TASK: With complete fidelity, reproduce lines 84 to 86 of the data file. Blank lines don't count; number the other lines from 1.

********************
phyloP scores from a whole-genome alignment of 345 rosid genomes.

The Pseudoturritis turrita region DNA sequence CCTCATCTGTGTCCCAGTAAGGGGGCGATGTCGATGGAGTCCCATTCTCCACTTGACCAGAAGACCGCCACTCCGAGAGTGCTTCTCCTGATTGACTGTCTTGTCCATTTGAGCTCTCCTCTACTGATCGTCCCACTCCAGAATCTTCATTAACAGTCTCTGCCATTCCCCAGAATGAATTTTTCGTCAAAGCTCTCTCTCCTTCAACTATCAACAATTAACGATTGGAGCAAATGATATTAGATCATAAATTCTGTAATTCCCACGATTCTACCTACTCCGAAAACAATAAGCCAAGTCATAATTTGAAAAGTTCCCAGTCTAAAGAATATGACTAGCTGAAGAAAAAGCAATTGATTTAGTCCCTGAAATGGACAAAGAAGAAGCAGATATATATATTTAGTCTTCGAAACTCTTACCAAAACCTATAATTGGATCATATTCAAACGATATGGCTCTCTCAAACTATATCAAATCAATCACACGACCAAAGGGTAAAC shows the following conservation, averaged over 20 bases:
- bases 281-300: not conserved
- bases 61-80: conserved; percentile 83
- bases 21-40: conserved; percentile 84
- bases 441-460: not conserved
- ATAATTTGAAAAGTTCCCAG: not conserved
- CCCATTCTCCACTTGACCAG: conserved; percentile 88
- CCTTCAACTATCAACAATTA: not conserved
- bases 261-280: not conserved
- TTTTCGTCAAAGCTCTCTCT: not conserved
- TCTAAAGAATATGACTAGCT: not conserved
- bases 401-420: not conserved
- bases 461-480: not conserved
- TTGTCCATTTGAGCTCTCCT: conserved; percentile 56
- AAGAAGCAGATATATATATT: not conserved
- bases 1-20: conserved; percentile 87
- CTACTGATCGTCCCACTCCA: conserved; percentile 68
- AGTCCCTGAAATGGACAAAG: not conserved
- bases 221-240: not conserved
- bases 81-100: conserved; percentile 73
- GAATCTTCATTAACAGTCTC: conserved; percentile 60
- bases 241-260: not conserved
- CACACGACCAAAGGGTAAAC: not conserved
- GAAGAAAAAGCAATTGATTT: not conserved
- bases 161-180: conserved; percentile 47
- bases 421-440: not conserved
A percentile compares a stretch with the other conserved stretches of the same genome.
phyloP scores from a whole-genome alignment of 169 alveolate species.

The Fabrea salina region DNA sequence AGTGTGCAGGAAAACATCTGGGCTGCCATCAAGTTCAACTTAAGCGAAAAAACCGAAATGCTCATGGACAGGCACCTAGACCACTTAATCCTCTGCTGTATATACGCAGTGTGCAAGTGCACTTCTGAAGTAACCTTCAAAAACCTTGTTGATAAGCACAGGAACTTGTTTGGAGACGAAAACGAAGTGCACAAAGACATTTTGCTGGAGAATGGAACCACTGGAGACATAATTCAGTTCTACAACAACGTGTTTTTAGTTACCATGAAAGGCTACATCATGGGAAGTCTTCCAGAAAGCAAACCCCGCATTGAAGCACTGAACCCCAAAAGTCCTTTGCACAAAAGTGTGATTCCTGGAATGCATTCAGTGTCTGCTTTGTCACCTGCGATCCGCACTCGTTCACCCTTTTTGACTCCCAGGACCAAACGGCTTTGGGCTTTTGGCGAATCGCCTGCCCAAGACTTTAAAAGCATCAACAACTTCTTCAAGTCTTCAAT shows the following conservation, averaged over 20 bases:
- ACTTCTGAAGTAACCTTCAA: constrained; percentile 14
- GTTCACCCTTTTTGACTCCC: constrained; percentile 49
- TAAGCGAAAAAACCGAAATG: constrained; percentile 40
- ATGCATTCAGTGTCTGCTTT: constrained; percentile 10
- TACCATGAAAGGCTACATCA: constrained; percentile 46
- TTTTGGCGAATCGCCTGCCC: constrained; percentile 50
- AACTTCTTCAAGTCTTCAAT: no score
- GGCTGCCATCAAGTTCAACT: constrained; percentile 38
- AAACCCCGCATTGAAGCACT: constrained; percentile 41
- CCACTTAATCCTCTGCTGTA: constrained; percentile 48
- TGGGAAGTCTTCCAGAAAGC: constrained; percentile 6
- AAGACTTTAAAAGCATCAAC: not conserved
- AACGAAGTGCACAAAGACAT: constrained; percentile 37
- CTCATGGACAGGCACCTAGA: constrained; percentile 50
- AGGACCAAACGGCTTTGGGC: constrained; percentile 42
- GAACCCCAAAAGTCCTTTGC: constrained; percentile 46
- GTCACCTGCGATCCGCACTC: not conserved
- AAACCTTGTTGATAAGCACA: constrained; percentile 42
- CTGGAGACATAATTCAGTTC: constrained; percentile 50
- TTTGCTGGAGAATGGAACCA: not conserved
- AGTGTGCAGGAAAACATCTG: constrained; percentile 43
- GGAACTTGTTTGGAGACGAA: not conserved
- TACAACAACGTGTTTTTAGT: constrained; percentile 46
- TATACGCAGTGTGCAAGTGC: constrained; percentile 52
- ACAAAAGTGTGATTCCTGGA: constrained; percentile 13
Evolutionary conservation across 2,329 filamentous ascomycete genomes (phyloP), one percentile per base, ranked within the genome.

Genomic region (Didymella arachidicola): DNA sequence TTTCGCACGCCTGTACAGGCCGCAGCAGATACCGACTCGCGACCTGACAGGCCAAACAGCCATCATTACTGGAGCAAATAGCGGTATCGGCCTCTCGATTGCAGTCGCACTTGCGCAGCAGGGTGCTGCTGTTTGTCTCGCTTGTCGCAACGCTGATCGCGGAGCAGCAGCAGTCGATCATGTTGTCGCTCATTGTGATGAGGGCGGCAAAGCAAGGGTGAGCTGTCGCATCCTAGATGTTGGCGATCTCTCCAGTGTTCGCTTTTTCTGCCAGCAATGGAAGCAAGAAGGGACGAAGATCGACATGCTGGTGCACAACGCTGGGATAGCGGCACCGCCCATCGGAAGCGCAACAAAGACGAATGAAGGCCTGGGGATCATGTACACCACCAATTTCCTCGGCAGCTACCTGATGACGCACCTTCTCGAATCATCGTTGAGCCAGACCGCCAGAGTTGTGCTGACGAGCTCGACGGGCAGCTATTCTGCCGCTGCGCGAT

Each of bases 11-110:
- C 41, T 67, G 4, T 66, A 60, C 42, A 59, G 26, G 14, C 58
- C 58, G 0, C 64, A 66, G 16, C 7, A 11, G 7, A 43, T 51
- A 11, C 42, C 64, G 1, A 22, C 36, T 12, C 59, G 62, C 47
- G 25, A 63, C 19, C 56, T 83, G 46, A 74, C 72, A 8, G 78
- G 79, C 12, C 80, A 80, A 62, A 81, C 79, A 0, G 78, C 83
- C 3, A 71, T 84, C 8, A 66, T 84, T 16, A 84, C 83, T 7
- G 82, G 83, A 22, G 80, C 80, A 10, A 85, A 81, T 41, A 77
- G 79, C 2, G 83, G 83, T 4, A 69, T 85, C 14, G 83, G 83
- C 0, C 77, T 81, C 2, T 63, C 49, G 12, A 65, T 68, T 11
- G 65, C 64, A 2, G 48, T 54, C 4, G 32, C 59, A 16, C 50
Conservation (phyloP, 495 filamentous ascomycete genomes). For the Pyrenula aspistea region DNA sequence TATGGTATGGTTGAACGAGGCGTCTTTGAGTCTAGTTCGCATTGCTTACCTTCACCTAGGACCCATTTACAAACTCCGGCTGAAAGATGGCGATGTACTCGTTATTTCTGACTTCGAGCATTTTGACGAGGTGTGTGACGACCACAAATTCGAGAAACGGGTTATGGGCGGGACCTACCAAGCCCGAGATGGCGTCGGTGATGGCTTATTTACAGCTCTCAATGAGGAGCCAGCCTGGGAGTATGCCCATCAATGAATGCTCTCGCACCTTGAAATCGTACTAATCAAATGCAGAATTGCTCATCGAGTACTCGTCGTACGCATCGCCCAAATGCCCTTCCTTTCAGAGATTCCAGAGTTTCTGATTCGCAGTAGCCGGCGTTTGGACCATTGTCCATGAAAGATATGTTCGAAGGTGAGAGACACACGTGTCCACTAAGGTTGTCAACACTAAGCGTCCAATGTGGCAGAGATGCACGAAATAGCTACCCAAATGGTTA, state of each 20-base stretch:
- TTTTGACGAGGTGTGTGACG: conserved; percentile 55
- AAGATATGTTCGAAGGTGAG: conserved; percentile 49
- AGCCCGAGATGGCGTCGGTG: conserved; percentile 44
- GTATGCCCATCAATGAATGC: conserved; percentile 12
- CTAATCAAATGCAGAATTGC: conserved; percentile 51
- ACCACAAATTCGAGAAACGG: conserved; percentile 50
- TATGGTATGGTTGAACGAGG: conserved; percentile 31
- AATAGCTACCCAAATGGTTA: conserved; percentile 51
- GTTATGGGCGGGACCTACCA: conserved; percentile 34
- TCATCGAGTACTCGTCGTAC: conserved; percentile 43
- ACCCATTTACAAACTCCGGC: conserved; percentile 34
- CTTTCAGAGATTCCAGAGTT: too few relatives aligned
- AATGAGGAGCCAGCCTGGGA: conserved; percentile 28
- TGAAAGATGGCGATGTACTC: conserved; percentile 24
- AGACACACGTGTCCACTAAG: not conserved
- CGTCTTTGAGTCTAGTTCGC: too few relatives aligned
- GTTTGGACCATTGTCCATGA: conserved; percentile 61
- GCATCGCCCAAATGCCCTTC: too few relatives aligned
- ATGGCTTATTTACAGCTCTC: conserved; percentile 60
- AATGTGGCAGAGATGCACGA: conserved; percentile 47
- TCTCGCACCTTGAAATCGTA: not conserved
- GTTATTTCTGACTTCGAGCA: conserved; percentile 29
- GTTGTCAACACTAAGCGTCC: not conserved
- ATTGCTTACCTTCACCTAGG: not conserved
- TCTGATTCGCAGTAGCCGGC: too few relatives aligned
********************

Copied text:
- AGACACACGTGTCCACTAAG: not conserved
- CGTCTTTGAGTCTAGTTCGC: too few relatives aligned
- GTTTGGACCATTGTCCATGA: conserved; percentile 61